That depends a lot on your taste. I personally consider the modular interfaces (python_modular, octave_modular) to be "best". Here best means very flexible and easily extensible. However, in case you just want to train a single SVM with a single or multiple kernels all of the static interfaces are sufficient. And well, of course you should be using python :-)
Either report it in our bug tracker or ask on the mailinglist.
No, as of version 0.7.0 you won't need CPLEX if you want to learn the weights in front of the kernels. However, to enable Multiple Kernel Learning with CPLEX(TM) just make sure CPLEX can be found in the PATH. Note that for standard 1-norm multiple kernel learning (MKL) the GNU Linear Programming Kit (GLPK) version at least 4.29 or CPLEX is required. For general p-norm MKL with p>1 it will work nonetheless.
No, a plain combination of features/kernels will remain a plain concatenation. Only in case you learn the kernel weights you really do MKL. In the static interfaces you can issue:
and check whether all weights W are still 1.0.
Yes! With cygwin 1.7.1 the cmdline, python, python_modular and octave compile cleanly. However, octave_modular won't work since the swig version in cygwin is outdated - if you want that interface you need to compile swig manually. In addition neither R and Matlab interfaces do currently compile: cygwin does not yet include up-to-date mingw packages. As none one of us use windows, and things (in external dependencies) break frequently, feel free to submit patches to cygwin. Ohh, and one hint! To choose the installation directory use:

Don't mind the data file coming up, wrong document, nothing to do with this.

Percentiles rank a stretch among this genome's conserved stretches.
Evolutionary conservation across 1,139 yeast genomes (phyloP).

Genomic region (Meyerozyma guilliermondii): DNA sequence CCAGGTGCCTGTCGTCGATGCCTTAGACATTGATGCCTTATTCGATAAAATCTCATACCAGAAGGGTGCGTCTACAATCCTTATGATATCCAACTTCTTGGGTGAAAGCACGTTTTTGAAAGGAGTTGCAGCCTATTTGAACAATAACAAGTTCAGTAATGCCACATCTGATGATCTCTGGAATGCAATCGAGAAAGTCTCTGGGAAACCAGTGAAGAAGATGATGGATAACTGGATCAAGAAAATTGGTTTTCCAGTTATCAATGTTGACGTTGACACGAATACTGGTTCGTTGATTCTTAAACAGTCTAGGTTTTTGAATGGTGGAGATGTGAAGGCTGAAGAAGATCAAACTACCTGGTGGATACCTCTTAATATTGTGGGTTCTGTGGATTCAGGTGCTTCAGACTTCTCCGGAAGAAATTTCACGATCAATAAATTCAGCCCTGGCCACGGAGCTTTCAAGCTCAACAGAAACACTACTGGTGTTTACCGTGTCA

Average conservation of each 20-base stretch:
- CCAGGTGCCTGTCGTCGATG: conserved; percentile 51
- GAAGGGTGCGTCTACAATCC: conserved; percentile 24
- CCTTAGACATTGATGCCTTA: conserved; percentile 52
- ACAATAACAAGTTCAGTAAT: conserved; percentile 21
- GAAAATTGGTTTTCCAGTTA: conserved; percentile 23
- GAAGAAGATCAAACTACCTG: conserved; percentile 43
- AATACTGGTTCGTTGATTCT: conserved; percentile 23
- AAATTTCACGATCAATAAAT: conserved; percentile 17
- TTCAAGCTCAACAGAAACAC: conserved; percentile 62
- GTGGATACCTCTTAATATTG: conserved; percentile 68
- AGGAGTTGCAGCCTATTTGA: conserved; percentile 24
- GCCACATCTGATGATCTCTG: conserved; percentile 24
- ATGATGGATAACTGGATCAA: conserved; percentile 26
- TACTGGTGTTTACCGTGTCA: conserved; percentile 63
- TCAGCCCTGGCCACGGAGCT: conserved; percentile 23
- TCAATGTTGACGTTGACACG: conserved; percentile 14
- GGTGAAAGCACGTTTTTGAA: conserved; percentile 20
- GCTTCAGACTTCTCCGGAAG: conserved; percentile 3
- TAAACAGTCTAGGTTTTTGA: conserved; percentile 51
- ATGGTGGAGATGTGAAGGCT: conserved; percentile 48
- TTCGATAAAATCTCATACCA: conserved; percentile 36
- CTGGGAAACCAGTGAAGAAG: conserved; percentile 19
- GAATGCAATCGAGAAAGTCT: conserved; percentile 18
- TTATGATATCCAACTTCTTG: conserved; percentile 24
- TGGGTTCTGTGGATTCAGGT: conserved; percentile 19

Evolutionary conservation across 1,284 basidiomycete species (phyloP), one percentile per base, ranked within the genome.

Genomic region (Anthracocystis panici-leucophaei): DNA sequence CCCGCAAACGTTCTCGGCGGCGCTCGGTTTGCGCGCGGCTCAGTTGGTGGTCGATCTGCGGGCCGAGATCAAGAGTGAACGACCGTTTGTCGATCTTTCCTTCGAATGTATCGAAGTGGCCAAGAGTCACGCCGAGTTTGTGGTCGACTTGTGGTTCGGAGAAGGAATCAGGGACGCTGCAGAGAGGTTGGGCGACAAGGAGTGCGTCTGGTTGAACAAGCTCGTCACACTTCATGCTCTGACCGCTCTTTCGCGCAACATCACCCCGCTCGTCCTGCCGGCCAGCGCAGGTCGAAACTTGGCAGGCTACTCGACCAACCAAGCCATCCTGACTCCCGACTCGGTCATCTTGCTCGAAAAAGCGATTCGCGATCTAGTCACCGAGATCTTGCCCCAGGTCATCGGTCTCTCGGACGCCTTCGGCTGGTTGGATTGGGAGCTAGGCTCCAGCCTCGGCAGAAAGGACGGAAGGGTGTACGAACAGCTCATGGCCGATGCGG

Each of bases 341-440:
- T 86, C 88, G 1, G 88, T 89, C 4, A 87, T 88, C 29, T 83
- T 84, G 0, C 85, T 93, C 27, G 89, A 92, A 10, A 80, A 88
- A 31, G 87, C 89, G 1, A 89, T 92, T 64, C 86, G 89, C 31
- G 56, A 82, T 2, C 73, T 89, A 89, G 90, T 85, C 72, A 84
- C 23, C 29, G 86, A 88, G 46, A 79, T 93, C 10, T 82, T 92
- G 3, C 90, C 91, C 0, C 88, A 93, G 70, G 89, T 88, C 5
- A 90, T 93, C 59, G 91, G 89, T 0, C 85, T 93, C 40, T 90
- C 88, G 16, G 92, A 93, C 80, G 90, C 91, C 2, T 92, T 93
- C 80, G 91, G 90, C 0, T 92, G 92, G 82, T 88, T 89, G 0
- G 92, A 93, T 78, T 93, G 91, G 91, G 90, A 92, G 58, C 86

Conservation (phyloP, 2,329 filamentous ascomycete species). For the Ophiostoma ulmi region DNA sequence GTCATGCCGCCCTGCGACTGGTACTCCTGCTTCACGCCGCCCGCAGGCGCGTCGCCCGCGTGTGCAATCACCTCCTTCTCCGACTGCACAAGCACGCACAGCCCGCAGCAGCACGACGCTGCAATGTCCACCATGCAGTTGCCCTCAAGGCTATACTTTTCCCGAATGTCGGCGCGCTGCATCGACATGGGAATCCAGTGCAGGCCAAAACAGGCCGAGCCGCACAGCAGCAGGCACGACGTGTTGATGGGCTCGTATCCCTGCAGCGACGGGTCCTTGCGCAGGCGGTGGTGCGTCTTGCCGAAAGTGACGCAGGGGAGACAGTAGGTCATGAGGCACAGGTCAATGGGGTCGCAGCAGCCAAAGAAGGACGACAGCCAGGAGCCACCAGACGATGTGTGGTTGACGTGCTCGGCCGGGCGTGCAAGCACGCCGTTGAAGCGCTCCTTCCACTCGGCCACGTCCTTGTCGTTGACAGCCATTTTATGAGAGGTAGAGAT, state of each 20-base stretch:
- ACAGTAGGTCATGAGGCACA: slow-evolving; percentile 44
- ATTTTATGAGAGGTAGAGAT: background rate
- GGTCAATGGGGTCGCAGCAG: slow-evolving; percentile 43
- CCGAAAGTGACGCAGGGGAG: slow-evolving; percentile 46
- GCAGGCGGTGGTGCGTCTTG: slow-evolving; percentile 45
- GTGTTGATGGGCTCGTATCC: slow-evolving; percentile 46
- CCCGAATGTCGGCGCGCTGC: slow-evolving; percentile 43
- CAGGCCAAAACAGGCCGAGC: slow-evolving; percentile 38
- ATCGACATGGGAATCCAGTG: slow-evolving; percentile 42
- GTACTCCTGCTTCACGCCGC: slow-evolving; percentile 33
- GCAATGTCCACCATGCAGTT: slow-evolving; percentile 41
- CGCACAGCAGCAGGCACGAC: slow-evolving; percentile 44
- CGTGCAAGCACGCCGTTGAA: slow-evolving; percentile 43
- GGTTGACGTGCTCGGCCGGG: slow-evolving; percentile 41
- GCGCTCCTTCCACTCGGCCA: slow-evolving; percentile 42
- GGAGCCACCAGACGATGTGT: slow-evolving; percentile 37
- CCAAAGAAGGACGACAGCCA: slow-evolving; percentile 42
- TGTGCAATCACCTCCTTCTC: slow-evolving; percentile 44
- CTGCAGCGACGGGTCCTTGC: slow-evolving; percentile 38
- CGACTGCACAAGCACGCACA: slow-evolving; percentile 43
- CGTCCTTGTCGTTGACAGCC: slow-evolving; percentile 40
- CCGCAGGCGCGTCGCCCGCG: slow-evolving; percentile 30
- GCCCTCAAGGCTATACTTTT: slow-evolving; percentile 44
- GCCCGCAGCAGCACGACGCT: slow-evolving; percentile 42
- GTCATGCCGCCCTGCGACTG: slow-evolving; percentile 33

make DESTDIR= install
As does python, we use reference counting internally, i.e. objects holding a reference to another object should increase the reference count of the object they are referencing and decrease the counter when they finished using the object. It should be noted that loops (e.g., object A holding a reference to object B and vice versa) are not detecting and may thus create memory leaks. However, this scenario can so far be easily avoided - just don't create a combined kernel that contains itself as a subkernel ;-)
The reason for this error is a mismatch between the libstdc++ Matlab ships and the one in your system. Please note that the version of Matlab shown above (r2012a), as well as the system where it is installed (glnxa64, which means linux 64 bits) might differ for you; however this workaround may still help you. We will refer to the version of Matlab and the OS and architecture with MATLAB_VERSION and ARCH below.
Make a backup of the files libstdc++* in MATLAB_DIR/MATLAB_VERSION/bin/ARCH and in MATLAB_DIR/MATLAB_VERSION/sys/os/ARCH. Then, copy or symbolic link the libstdc++ files in /usr/lib/libstdc++* to the two Matlab directories above. You need to restart Matlab after this. Also, it might be necessary to re-compile Shogun against matlab_static and to fix other library dependencies in a similar way in case Matlab keeps on complaining with a similar error.